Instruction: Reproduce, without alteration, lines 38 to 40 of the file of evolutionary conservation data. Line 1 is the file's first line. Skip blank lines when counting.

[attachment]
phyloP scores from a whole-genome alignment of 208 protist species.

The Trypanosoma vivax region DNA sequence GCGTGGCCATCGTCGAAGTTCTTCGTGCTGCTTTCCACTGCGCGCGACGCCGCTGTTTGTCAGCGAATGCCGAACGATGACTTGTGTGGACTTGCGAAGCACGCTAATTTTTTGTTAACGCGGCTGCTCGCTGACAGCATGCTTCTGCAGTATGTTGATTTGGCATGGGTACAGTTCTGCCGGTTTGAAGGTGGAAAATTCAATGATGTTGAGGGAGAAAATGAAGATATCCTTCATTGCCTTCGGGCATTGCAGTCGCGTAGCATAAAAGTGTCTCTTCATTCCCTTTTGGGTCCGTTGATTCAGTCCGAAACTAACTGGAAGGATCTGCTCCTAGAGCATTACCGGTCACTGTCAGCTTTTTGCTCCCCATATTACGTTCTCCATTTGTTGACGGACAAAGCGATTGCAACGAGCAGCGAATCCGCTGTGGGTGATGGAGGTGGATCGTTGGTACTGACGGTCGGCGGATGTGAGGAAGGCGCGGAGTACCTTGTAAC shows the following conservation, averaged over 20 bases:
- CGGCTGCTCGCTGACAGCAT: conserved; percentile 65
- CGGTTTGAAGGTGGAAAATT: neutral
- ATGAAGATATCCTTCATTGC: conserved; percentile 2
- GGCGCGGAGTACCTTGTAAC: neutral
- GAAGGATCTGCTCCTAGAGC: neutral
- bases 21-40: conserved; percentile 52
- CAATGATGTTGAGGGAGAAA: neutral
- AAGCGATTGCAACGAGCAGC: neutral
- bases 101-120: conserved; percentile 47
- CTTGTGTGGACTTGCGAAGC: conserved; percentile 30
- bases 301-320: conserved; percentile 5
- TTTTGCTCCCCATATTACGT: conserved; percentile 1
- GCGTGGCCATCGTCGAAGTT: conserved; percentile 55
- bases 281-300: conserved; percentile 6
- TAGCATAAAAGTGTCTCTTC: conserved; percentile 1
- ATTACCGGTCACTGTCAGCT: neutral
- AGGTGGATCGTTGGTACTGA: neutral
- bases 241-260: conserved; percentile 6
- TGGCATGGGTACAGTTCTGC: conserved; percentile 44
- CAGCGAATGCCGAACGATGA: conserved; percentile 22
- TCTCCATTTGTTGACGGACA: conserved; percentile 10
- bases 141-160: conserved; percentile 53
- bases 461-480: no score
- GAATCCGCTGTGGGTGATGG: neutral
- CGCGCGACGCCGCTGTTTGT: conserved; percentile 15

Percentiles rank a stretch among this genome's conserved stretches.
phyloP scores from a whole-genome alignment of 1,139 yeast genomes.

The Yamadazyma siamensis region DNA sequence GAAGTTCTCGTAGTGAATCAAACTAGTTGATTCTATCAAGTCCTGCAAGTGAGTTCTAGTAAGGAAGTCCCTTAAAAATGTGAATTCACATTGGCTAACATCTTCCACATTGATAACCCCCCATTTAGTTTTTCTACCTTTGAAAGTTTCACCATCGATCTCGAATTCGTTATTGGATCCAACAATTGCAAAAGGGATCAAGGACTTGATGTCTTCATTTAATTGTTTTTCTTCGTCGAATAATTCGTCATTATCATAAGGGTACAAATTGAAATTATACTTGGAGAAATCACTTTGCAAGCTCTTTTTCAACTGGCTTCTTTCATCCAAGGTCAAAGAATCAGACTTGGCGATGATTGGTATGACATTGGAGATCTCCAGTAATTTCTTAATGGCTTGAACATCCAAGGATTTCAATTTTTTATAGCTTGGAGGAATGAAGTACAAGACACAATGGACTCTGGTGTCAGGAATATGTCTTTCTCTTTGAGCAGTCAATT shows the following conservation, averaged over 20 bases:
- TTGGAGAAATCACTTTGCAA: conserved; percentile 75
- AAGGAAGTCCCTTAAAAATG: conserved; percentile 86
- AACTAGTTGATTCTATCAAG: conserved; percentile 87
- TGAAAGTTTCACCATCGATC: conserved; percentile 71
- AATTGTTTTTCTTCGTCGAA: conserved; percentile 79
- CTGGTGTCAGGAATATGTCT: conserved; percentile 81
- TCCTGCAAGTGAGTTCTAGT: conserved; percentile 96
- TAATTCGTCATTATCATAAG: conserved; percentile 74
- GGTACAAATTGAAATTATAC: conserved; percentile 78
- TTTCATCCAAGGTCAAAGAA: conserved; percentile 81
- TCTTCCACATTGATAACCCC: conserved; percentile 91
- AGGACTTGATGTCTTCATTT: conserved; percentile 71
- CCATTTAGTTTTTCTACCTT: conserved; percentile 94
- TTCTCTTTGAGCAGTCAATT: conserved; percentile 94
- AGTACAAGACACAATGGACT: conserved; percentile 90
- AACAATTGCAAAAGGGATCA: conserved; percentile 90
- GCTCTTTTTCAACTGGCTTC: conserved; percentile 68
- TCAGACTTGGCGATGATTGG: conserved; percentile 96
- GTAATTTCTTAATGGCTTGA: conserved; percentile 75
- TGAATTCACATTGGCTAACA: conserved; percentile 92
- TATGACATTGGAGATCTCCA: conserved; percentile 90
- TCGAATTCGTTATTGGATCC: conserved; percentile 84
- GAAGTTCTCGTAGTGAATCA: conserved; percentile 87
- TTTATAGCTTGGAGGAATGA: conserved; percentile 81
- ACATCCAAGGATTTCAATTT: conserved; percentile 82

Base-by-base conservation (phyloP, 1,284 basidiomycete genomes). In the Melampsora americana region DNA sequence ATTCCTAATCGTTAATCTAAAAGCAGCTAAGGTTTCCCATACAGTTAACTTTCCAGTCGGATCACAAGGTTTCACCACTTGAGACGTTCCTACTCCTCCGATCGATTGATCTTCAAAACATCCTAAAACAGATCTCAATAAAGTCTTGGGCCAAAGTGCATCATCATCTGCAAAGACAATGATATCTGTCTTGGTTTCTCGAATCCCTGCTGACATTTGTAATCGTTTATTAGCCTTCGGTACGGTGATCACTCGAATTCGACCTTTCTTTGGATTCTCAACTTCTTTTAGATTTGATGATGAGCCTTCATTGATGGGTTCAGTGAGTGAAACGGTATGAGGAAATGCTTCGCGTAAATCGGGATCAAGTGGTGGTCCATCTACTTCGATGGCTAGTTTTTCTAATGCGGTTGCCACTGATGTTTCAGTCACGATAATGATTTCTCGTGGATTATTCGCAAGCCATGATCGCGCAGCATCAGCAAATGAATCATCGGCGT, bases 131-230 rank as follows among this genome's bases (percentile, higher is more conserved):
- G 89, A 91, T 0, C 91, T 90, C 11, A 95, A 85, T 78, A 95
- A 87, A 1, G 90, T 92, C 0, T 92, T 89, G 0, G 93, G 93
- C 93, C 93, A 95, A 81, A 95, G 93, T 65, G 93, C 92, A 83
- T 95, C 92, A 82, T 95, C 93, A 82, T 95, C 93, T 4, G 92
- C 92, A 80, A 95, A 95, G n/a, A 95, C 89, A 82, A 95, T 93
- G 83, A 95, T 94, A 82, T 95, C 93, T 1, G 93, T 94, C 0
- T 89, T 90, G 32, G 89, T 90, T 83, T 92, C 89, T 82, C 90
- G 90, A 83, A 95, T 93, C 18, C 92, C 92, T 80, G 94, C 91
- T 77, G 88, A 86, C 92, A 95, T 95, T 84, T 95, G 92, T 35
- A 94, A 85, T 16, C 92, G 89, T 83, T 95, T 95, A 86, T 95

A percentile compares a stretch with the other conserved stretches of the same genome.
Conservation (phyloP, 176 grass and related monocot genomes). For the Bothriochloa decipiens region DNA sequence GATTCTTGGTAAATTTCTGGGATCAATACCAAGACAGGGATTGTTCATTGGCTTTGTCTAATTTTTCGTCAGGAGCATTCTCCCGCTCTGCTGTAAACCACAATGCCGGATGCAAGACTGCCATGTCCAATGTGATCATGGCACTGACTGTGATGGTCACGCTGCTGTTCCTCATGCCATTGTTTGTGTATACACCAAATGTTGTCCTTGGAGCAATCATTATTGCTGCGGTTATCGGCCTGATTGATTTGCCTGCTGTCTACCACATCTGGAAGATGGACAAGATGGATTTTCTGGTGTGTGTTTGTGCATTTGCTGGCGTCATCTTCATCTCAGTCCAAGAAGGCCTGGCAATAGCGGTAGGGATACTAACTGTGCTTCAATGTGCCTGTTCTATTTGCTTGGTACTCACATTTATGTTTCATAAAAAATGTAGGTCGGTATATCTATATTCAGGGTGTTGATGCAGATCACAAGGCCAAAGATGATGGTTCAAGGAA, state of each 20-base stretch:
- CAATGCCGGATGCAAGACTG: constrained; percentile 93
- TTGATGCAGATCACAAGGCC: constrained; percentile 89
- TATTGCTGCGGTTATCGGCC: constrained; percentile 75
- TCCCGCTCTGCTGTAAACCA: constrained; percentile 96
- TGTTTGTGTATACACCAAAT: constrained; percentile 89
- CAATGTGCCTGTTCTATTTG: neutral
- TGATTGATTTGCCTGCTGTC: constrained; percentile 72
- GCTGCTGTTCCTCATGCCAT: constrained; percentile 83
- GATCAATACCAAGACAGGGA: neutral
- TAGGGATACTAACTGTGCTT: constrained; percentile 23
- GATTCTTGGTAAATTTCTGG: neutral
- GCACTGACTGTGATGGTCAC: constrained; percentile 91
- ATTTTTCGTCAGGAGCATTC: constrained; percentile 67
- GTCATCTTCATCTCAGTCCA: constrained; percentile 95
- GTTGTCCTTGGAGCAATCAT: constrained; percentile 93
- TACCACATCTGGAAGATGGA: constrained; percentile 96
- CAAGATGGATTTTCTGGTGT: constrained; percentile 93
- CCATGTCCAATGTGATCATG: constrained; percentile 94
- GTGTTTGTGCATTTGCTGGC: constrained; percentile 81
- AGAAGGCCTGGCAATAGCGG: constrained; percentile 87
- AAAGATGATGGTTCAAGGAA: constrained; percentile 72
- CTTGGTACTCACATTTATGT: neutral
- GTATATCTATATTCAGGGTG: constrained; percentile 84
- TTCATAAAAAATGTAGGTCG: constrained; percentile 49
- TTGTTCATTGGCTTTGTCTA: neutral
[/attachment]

- TAATTCGTCATTATCATAAG: conserved; percentile 74
- GGTACAAATTGAAATTATAC: conserved; percentile 78
- TTTCATCCAAGGTCAAAGAA: conserved; percentile 81